Data Retrieval and Manipulation

One of the most crucial aspects of extending a Content Management System is being able to retrieve the data and manipulate it. Statamic has a number of classes to provide you with ways to handle these sorts of situations.

Consider the various aspects of Statamic: Entries, Terms, Globals, and Assets. They are all Data. Data can have variables/fields that you can get, set, etc.

Facade Primer

In most cases, the first point of contact with Statamic functionality will be through a Facade.

You can find more details on which ones to use later, but you will find them all in the Statamic\Facades namespace. Of course there are exceptions, but in most cases you will be looking for a Facade.

Each facade will proxy method calls to another class. You can see which class by looking for the getFacadeAccessor method.

Some will simple, direct class mappings, like the YAML facade.

// This calls the `parse` method on an instance of `Statamic\Yaml\Yaml`

Some reference a contract, which could change depending on how an application is configured, like the Entry facade. This class references the EntryRepository contract, which by default is bound to the Stache implementation, but could be changed to use databases, etc.

// This calls the `make` method on an instance of `Statamic\Contracts\Entries\EntryRepository`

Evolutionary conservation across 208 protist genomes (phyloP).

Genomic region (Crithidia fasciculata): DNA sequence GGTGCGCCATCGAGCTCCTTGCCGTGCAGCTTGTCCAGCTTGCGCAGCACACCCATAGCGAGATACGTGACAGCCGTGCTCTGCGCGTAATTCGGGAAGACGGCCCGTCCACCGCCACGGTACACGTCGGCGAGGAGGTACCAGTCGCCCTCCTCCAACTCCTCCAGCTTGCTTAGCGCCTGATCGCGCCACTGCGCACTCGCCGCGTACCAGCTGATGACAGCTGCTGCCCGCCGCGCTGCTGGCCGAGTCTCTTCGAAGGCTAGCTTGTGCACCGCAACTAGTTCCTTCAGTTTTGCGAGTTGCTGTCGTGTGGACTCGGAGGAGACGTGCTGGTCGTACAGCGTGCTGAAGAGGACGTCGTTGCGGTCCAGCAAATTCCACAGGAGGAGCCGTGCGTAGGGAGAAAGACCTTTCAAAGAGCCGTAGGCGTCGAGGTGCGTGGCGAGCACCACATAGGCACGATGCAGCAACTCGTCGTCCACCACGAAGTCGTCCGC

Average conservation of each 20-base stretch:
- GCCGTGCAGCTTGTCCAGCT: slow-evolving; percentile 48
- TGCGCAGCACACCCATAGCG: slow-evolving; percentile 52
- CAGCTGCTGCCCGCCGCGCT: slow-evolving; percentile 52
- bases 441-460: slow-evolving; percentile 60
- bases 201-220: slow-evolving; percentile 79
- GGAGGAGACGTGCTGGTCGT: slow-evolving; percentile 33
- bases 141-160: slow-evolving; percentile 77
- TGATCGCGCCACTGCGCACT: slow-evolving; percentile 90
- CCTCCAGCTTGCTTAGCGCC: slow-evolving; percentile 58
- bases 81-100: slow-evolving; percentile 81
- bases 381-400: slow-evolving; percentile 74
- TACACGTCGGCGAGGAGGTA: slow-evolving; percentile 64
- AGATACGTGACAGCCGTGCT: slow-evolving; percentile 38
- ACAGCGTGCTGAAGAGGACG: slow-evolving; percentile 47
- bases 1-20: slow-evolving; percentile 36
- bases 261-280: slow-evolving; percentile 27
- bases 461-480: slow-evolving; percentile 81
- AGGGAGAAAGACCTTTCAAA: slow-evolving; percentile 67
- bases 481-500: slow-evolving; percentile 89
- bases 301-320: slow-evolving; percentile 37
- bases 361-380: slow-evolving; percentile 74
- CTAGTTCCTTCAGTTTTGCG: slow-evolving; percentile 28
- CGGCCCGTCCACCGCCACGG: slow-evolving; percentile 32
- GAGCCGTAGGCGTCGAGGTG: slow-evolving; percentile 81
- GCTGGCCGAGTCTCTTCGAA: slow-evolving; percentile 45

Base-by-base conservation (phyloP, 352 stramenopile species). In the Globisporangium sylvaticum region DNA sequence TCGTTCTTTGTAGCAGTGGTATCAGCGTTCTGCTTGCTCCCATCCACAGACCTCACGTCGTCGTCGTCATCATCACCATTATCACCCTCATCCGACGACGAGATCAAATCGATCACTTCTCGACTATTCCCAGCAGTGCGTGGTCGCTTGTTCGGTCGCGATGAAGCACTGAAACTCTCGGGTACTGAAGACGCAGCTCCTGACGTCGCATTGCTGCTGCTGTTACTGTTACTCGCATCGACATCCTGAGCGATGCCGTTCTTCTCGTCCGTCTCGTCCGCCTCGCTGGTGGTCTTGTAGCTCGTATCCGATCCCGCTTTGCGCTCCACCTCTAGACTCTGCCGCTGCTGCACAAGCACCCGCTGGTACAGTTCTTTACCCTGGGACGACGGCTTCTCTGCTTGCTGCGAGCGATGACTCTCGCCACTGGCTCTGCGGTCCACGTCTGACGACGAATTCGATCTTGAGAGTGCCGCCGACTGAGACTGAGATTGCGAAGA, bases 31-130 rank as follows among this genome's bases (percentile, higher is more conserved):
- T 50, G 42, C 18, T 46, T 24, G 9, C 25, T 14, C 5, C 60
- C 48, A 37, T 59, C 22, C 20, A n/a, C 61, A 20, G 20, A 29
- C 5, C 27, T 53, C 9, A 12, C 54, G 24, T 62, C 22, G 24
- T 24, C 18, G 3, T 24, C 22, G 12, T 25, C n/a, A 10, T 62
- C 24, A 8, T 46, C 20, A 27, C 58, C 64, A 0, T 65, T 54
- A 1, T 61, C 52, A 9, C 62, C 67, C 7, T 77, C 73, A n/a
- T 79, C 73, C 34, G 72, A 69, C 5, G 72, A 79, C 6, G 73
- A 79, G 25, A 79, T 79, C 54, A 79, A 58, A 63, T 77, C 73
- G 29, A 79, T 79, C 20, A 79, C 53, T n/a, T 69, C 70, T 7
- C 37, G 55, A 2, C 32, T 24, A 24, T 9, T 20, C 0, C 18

// By default it's `Statamic\Stache\Repositories\EntryRepository`, but could change.

The facades will have a @see annotation in their docblock to give you a hint on where to look.

Retrieving Data

You should retrieve data using Facade methods. If you’ve used Laravel, it should feel similar to Eloquent. If it helps, try thinking of each data type mentioned above as a Model. We have a Facade for each of those.

For example, this will find an entry with an ID of f6d5a87.

$entry = \Statamic\Facades\Entry::find('f6d5a87');

Each data type may have more methods for retrieving data. You can also find an entry by it’s slug or URI:

Entry::findBySlug('shoes', 'clothing');
Entry::findByUri('/vetements/chaussures', 'french'); // For multisite

Like Laravel, if you’re expecting a collection of models, you will receive a collection. However, Statamic will give you a subclass like EntryCollection which will do everything Illuminate\Support\Collection does (docs), with a few more contextual methods at your disposal should you need them.

If you’re expecting a single model you’ll get the corresponding class. (In the example above, you’ll get a Statamic\Entries\Entry instance).

Manipulating Data

Once you have a data instance, you can go to town on it.

$entry->set('foo', 'bar');

This is like adding foo: bar to the front-matter of the entry file.

Once you’re done, go ahead and save it.


Now it’ll be written to file. Nice.

Creating Data

Of course, the data had to get there somehow. You can also create data using the corresponding facades.

Each of them has a make method that will give you a new instance. Once you have an instance, you can manipulate it using various methods the same way as if it already existed. Most of the time, these are chainable to give you a nice fluent interface:

use Statamic\Facades\Entry;

$entry = Entry::make()
            ->data(['title' => 'About us', 'subtitle' => 'We are awesome'])
            ->etc(); // and so on...


Make sure to use the make method, rather than simply new’ing up a class. For example, if a user has customized their application to store entries in a database, they will have a different Entry class. Using Entry::make() will make sure to get the right class.

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